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From giacomo <giac...@apache.org>
Subject Re: RT - Tree Traversal Implementation of Sitemaps and XSP
Date Wed, 24 Oct 2001 21:00:59 GMT
On Sat, 6 Oct 2001, Stefano Mazzocchi wrote:

> Peter Royal wrote:
> >
> > At 12:31 PM 10/5/2001 +0200, you wrote:
> > >Here I have the feeling we are doing the same mistake over again: the
> > >sitemap was compiled when no hotspot tecnique was present and we had to
> > >avoid excessive use of esternal recurrent logic when we could "unroll"
> > >the tree traversal and let java execute it directly by transforming it
> > >in code.
> >
> > I think the sitemap is really metadata that configures the cocoon engine.
> > So in that respect are we mixing concerns by converting metadata into
> > program code?
>
> Probably so.
>
> > I took your previous words about the removal of hotspots and applied those
> > to our XSP pages in house. Before I was recreating the same java code
> > repeatedly. As an answer to the hotspot issue, I moved the code into a
> > separate class file with static methods, just like many of the internal
> > logicsheets.
>
> Did you obtain any visible performance improvement?
>
> > I mention this because maybe we could apply some of the same techniques to
> > the sitemap?
>
> Well, we sorta do that already. The sitemap is more or less composed by
> a bunch of if/then/else considitional constructs that implement the tree
> traversal hardwired.
>
> > Rather than generating a bunch of different methods, etc,
> > could we not just compile the sitemap to a bunch of static variables
> > (metadata) with method calls to do the actual work? Thus gaining some of
> > the benefits of hotspotting?
>
> Maybe we could do some more, but I think the sitemap stylesheet is
> already close to the very bone of the code that needs to be
> automatically created. Anyway, if you have specific suggestions based on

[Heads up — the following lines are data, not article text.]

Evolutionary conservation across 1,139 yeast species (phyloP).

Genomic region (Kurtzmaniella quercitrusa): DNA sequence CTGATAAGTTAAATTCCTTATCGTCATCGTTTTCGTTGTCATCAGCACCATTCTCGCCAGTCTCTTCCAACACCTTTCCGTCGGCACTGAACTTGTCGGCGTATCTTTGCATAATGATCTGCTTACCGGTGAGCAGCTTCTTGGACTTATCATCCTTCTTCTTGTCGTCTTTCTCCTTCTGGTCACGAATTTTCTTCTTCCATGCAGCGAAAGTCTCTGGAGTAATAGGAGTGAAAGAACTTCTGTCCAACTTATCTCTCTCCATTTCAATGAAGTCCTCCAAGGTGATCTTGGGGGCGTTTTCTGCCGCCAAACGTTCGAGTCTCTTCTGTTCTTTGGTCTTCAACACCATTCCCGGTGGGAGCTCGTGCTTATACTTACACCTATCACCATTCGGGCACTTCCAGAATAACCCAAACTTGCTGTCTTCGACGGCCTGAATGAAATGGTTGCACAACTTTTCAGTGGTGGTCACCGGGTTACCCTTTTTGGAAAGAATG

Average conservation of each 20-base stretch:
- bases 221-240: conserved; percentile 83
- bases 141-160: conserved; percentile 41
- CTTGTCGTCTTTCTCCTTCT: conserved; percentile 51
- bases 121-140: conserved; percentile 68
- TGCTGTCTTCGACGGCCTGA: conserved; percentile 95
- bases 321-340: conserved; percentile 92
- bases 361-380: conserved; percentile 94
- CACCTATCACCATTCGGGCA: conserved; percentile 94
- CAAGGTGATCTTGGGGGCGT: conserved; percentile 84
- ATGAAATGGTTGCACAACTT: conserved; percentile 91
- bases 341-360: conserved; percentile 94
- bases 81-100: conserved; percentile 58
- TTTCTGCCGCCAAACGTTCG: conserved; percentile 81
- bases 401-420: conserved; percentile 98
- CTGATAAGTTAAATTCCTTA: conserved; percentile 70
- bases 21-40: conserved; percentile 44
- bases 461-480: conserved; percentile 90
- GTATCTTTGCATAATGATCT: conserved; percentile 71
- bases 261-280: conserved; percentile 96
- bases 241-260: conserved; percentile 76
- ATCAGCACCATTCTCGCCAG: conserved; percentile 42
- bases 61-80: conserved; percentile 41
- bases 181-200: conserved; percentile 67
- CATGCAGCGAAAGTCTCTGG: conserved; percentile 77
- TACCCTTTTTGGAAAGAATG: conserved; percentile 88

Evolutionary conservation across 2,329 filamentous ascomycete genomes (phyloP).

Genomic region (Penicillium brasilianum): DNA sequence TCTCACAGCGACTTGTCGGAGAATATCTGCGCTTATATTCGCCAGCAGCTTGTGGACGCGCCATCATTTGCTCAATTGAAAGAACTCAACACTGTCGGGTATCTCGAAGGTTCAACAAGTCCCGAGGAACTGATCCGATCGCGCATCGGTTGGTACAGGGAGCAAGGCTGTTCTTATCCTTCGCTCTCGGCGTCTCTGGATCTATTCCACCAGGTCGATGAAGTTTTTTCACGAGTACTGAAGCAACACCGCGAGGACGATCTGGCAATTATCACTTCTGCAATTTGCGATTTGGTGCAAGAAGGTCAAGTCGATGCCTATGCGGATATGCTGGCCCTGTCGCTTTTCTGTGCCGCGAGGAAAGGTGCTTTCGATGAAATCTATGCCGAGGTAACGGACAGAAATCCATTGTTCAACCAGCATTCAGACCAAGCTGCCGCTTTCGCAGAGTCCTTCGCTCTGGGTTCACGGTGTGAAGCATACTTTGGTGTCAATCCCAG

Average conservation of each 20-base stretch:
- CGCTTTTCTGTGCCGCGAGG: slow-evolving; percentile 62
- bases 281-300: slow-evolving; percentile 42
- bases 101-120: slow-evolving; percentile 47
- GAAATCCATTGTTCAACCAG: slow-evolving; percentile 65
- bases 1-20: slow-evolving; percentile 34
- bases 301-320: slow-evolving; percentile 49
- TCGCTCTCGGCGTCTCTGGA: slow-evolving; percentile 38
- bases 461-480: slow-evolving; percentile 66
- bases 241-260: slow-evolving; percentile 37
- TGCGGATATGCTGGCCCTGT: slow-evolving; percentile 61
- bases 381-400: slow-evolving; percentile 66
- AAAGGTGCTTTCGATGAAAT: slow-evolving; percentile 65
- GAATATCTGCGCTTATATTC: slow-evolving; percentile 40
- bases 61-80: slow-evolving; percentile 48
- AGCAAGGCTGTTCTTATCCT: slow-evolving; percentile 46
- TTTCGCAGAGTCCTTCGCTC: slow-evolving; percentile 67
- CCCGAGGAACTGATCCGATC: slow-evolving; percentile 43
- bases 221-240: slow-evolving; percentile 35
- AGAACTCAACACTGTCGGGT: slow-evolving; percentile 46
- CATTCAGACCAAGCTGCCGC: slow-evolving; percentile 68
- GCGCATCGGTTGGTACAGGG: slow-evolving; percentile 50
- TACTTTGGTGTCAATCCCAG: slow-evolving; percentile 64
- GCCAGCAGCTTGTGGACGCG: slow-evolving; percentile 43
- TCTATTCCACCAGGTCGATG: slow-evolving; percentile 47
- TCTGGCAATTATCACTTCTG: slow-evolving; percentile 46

> the sitemap code, I'm more than willing to hear them and consider them.
>
> > That might provide a migration plan towards a more radical design.
>
> Well, the sitemap is the contract and as long as it doesn't change, you
> shouldn't care if it gets compiled or interpreted or whatever else.
>
> > As more and more people come on board using version 2, we need to protect
> > the investment people are making in the current sitemap model. At least
> > from the standpoint of providing a seamless transition to what is next, in
> > both functionality and brain power required to understand.
>
> Oh, absolutely. Please, keep in mind that the new behavior that we are
> discussing about tree traversal (thus sitemap interpretation vs.
> compilation) will be *TOTALLY* back compatible and will not change the
> sitemap semantics.
>
> Sorry, I thought this was obvious.

No it is not. We have seen that the sitemap covers too many concerns and
making it compiled or interpreted dosn't change it. Thus my proposal to
leave it as it is and lets open new ideas (as Berin ones) to
better separate the concerns.

> > I have been enjoying the recent RT threads though. I do appreciate that
> > such discussions take place out in the openness of the dev list. Of course
> > that is what makes open source software so great :)
>
> Yes. Sometimes is frustrating for those who do the unsexy work and would
> rather join but don't have time, but it's the only drawback of such an
> open development and it allows everybody to influence the design making
> it a real product for the people and by the people. (no political pun
> intended, just happened to be a quote from a famous US president).

Sometimes it is good if you have pressure from real work which suck time
you'd like to give to OS projects. Afterwards you'll usually have new
power and ideas to rejoin the community. I speak from experience and I
also think Stefano can confirm it ;)

Giacomo


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